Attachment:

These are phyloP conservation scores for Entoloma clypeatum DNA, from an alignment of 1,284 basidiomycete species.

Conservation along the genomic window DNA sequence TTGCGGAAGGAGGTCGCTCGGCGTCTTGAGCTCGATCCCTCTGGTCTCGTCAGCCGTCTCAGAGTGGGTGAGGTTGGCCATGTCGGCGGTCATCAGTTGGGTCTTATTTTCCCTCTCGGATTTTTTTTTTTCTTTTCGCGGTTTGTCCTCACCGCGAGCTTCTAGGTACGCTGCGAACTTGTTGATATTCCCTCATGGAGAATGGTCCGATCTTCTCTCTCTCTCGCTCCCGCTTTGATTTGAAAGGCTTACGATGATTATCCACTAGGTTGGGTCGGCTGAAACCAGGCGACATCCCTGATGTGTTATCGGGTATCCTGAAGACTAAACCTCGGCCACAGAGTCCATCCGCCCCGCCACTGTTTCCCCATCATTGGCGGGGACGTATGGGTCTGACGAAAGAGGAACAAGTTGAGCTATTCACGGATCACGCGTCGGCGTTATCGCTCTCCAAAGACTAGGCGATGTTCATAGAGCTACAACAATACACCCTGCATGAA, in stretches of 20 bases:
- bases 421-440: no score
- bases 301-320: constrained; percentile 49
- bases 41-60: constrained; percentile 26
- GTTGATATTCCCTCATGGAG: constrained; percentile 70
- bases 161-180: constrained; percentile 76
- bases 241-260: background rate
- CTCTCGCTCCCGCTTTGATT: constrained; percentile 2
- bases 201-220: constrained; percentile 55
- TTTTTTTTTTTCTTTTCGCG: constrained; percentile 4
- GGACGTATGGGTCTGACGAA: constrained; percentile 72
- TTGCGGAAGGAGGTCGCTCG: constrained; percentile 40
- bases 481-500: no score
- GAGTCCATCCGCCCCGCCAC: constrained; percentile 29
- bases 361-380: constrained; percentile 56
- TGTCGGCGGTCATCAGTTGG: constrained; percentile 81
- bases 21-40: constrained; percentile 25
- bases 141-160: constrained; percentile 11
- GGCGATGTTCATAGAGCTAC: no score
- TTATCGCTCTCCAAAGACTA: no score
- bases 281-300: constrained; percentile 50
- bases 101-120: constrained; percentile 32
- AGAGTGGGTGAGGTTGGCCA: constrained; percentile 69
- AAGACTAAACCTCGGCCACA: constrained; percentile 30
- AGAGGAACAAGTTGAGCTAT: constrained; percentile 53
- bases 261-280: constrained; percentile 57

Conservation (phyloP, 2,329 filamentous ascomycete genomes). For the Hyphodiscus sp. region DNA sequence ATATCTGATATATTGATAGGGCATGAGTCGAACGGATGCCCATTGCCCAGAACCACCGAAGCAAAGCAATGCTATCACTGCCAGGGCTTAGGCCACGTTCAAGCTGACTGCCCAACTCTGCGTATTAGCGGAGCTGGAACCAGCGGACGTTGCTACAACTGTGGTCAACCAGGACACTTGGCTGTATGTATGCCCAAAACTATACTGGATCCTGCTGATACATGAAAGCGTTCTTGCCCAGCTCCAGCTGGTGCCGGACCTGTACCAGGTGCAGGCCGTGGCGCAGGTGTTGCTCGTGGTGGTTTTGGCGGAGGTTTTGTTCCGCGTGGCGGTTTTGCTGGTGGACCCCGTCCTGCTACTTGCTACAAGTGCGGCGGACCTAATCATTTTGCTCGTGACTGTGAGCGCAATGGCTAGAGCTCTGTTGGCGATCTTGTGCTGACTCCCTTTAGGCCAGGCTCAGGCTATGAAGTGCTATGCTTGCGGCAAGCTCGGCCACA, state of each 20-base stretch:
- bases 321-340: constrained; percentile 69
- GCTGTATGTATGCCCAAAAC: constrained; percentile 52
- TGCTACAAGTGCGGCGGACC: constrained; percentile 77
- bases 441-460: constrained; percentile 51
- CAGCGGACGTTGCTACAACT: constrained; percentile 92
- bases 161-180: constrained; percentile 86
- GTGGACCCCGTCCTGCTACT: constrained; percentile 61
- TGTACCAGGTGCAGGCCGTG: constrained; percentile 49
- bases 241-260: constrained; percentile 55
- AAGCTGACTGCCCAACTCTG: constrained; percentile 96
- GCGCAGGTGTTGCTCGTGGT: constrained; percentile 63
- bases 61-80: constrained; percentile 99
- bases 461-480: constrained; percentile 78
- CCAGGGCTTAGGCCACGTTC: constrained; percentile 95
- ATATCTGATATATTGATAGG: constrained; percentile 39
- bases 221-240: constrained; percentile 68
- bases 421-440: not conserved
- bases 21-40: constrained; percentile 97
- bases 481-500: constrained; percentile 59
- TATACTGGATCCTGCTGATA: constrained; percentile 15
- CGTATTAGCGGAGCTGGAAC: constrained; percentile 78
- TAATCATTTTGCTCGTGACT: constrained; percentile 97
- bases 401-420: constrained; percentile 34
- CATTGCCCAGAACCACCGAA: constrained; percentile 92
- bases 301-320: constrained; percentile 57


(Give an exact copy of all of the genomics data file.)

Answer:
These are phyloP conservation scores for Entoloma clypeatum DNA, from an alignment of 1,284 basidiomycete species.

Conservation along the genomic window DNA sequence TTGCGGAAGGAGGTCGCTCGGCGTCTTGAGCTCGATCCCTCTGGTCTCGTCAGCCGTCTCAGAGTGGGTGAGGTTGGCCATGTCGGCGGTCATCAGTTGGGTCTTATTTTCCCTCTCGGATTTTTTTTTTTCTTTTCGCGGTTTGTCCTCACCGCGAGCTTCTAGGTACGCTGCGAACTTGTTGATATTCCCTCATGGAGAATGGTCCGATCTTCTCTCTCTCTCGCTCCCGCTTTGATTTGAAAGGCTTACGATGATTATCCACTAGGTTGGGTCGGCTGAAACCAGGCGACATCCCTGATGTGTTATCGGGTATCCTGAAGACTAAACCTCGGCCACAGAGTCCATCCGCCCCGCCACTGTTTCCCCATCATTGGCGGGGACGTATGGGTCTGACGAAAGAGGAACAAGTTGAGCTATTCACGGATCACGCGTCGGCGTTATCGCTCTCCAAAGACTAGGCGATGTTCATAGAGCTACAACAATACACCCTGCATGAA, in stretches of 20 bases:
- bases 421-440: no score
- bases 301-320: constrained; percentile 49
- bases 41-60: constrained; percentile 26
- GTTGATATTCCCTCATGGAG: constrained; percentile 70
- bases 161-180: constrained; percentile 76
- bases 241-260: background rate
- CTCTCGCTCCCGCTTTGATT: constrained; percentile 2
- bases 201-220: constrained; percentile 55
- TTTTTTTTTTTCTTTTCGCG: constrained; percentile 4
- GGACGTATGGGTCTGACGAA: constrained; percentile 72
- TTGCGGAAGGAGGTCGCTCG: constrained; percentile 40
- bases 481-500: no score
- GAGTCCATCCGCCCCGCCAC: constrained; percentile 29
- bases 361-380: constrained; percentile 56
- TGTCGGCGGTCATCAGTTGG: constrained; percentile 81
- bases 21-40: constrained; percentile 25
- bases 141-160: constrained; percentile 11
- GGCGATGTTCATAGAGCTAC: no score
- TTATCGCTCTCCAAAGACTA: no score
- bases 281-300: constrained; percentile 50
- bases 101-120: constrained; percentile 32
- AGAGTGGGTGAGGTTGGCCA: constrained; percentile 69
- AAGACTAAACCTCGGCCACA: constrained; percentile 30
- AGAGGAACAAGTTGAGCTAT: constrained; percentile 53
- bases 261-280: constrained; percentile 57

Conservation (phyloP, 2,329 filamentous ascomycete genomes). For the Hyphodiscus sp. region DNA sequence ATATCTGATATATTGATAGGGCATGAGTCGAACGGATGCCCATTGCCCAGAACCACCGAAGCAAAGCAATGCTATCACTGCCAGGGCTTAGGCCACGTTCAAGCTGACTGCCCAACTCTGCGTATTAGCGGAGCTGGAACCAGCGGACGTTGCTACAACTGTGGTCAACCAGGACACTTGGCTGTATGTATGCCCAAAACTATACTGGATCCTGCTGATACATGAAAGCGTTCTTGCCCAGCTCCAGCTGGTGCCGGACCTGTACCAGGTGCAGGCCGTGGCGCAGGTGTTGCTCGTGGTGGTTTTGGCGGAGGTTTTGTTCCGCGTGGCGGTTTTGCTGGTGGACCCCGTCCTGCTACTTGCTACAAGTGCGGCGGACCTAATCATTTTGCTCGTGACTGTGAGCGCAATGGCTAGAGCTCTGTTGGCGATCTTGTGCTGACTCCCTTTAGGCCAGGCTCAGGCTATGAAGTGCTATGCTTGCGGCAAGCTCGGCCACA, state of each 20-base stretch:
- bases 321-340: constrained; percentile 69
- GCTGTATGTATGCCCAAAAC: constrained; percentile 52
- TGCTACAAGTGCGGCGGACC: constrained; percentile 77
- bases 441-460: constrained; percentile 51
- CAGCGGACGTTGCTACAACT: constrained; percentile 92
- bases 161-180: constrained; percentile 86
- GTGGACCCCGTCCTGCTACT: constrained; percentile 61
- TGTACCAGGTGCAGGCCGTG: constrained; percentile 49
- bases 241-260: constrained; percentile 55
- AAGCTGACTGCCCAACTCTG: constrained; percentile 96
- GCGCAGGTGTTGCTCGTGGT: constrained; percentile 63
- bases 61-80: constrained; percentile 99
- bases 461-480: constrained; percentile 78
- CCAGGGCTTAGGCCACGTTC: constrained; percentile 95
- ATATCTGATATATTGATAGG: constrained; percentile 39
- bases 221-240: constrained; percentile 68
- bases 421-440: not conserved
- bases 21-40: constrained; percentile 97
- bases 481-500: constrained; percentile 59
- TATACTGGATCCTGCTGATA: constrained; percentile 15
- CGTATTAGCGGAGCTGGAAC: constrained; percentile 78
- TAATCATTTTGCTCGTGACT: constrained; percentile 97
- bases 401-420: constrained; percentile 34
- CATTGCCCAGAACCACCGAA: constrained; percentile 92
- bases 301-320: constrained; percentile 57